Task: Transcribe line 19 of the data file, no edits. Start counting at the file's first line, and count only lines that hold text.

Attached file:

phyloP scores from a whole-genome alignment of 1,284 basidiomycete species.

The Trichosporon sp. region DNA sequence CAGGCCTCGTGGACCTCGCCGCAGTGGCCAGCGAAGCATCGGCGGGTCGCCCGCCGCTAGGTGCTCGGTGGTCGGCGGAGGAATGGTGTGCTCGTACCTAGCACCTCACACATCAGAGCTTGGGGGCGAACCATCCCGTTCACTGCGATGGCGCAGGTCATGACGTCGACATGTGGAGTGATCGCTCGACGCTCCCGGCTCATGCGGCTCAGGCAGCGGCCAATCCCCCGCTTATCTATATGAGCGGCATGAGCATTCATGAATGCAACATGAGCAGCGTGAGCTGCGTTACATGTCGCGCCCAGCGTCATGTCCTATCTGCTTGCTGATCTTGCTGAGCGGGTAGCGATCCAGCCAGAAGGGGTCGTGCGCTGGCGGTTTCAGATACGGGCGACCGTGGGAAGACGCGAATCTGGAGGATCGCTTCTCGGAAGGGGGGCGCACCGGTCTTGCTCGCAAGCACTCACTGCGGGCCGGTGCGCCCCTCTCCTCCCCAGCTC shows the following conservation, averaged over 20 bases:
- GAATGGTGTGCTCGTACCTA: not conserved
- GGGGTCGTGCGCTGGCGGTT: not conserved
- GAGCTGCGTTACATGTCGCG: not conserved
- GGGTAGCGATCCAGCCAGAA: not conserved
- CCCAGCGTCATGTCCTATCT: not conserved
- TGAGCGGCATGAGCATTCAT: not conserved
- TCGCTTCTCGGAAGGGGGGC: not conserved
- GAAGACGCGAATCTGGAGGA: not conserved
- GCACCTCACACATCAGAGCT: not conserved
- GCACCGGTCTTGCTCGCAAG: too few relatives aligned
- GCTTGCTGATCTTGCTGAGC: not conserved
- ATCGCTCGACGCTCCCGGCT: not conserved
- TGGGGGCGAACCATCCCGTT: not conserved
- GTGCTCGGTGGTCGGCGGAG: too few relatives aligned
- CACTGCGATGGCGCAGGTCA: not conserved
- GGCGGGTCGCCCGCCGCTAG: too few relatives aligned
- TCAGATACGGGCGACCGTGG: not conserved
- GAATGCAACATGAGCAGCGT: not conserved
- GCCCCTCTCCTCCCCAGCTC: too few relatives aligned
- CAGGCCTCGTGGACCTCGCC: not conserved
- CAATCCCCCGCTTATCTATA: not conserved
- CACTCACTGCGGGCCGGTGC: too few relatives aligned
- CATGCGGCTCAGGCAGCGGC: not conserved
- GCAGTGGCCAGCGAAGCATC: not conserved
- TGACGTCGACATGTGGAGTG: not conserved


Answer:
- TCAGATACGGGCGACCGTGG: not conserved